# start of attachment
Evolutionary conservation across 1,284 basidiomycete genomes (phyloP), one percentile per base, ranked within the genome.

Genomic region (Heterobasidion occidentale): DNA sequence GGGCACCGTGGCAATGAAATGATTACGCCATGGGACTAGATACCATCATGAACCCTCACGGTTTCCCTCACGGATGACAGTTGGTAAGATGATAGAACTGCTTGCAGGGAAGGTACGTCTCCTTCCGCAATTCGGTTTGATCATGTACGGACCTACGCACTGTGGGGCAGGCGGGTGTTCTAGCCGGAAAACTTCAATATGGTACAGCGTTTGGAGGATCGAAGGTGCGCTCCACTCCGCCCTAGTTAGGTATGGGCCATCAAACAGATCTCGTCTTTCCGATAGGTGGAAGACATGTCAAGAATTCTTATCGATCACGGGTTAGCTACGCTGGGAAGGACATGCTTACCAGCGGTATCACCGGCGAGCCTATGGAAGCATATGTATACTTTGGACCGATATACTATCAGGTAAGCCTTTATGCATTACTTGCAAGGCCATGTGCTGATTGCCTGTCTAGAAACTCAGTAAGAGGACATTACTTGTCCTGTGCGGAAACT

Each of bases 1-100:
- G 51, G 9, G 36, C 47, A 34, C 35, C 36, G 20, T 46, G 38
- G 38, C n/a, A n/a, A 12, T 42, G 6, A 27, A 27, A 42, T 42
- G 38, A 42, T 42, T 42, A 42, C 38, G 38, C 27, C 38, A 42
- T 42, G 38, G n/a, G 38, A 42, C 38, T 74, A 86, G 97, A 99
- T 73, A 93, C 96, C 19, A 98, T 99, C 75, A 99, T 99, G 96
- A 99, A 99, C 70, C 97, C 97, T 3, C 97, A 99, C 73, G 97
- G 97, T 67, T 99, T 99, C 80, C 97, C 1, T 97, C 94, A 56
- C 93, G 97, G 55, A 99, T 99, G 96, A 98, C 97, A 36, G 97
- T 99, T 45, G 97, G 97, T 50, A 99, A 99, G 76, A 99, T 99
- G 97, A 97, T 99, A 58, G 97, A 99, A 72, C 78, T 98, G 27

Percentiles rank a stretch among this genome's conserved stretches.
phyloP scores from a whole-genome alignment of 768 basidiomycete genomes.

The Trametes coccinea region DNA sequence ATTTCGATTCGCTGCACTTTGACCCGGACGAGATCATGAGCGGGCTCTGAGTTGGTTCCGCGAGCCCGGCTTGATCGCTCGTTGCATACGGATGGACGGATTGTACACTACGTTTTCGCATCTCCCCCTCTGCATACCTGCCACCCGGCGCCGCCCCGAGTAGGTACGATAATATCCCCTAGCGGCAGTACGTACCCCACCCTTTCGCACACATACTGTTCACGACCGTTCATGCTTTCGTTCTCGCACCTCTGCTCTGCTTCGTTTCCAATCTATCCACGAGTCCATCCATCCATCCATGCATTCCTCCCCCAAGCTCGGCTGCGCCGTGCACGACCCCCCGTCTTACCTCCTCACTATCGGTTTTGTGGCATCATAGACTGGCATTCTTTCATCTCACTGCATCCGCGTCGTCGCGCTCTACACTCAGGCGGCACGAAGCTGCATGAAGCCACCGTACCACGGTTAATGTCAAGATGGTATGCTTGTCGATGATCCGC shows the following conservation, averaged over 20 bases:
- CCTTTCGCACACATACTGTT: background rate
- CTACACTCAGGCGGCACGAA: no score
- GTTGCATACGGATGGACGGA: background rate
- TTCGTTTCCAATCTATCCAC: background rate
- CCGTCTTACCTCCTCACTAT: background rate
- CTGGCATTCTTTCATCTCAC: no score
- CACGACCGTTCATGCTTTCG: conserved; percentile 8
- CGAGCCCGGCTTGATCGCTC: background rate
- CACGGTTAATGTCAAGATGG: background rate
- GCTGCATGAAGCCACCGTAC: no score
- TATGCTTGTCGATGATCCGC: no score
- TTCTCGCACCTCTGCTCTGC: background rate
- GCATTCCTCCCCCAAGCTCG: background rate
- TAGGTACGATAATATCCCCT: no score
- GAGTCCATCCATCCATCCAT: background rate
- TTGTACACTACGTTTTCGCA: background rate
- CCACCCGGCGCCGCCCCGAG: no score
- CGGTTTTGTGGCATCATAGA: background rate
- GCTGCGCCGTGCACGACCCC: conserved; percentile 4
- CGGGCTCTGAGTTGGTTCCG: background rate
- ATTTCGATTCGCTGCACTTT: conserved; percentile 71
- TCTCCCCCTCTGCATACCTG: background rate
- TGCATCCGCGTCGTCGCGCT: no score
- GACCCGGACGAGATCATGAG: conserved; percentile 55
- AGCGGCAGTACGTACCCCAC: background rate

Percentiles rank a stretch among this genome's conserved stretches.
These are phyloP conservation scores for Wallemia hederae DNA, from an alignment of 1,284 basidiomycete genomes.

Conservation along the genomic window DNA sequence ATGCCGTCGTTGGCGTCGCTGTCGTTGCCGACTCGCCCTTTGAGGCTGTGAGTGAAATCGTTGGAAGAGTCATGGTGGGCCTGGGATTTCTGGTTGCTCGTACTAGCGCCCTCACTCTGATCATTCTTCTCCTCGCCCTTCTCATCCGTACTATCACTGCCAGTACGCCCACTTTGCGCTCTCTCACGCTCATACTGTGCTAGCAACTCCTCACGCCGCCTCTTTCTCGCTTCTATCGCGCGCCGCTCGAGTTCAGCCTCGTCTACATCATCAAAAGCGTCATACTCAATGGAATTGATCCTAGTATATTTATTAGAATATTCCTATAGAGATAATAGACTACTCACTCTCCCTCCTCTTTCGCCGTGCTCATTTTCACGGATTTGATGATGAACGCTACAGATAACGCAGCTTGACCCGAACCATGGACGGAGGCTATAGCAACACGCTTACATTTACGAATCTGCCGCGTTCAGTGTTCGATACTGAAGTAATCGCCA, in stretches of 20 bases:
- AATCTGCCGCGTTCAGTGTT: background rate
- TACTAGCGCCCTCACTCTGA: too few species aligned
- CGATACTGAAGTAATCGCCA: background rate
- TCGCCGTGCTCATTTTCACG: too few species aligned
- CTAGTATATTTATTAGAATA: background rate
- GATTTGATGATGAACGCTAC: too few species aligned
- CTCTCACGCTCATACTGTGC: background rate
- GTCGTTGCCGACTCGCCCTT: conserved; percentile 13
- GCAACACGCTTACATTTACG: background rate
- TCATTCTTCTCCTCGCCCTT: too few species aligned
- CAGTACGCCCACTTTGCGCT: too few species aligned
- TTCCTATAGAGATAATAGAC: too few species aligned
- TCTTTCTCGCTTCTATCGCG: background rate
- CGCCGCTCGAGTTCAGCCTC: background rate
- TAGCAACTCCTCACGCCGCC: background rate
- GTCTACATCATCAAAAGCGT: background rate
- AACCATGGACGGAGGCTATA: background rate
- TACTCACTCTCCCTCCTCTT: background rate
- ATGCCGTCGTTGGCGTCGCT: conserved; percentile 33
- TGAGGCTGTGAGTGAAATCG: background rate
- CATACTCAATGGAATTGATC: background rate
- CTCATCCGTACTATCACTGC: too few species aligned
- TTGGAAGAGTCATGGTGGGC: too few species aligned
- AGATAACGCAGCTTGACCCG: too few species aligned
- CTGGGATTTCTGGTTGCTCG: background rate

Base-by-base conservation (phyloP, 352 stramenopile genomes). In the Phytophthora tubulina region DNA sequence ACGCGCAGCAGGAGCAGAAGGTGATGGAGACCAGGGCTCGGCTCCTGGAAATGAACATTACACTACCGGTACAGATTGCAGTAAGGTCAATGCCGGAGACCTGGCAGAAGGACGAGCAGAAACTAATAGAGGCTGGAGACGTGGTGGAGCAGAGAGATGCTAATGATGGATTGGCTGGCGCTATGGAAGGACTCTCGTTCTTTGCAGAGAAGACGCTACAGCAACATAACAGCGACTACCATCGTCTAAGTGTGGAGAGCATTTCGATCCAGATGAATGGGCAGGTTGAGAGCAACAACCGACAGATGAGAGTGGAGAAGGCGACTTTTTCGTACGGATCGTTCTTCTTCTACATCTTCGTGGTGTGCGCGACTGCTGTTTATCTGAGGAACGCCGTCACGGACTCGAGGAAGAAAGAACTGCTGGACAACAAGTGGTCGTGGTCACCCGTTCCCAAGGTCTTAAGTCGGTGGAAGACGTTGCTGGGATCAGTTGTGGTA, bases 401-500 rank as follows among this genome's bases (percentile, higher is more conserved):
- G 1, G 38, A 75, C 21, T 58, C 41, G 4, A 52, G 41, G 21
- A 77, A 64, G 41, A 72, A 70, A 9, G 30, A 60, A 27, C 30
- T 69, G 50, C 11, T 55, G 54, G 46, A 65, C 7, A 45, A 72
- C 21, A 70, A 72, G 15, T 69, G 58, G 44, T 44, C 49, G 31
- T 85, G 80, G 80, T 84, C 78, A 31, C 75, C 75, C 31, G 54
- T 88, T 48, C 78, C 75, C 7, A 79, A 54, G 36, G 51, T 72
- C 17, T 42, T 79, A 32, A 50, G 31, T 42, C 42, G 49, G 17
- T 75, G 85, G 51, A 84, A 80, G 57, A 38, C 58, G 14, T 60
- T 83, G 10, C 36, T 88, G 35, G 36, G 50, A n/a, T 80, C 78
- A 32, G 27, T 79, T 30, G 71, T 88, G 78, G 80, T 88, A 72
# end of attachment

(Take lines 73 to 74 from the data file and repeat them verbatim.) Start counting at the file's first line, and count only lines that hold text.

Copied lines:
- T 69, G 50, C 11, T 55, G 54, G 46, A 65, C 7, A 45, A 72
- C 21, A 70, A 72, G 15, T 69, G 58, G 44, T 44, C 49, G 31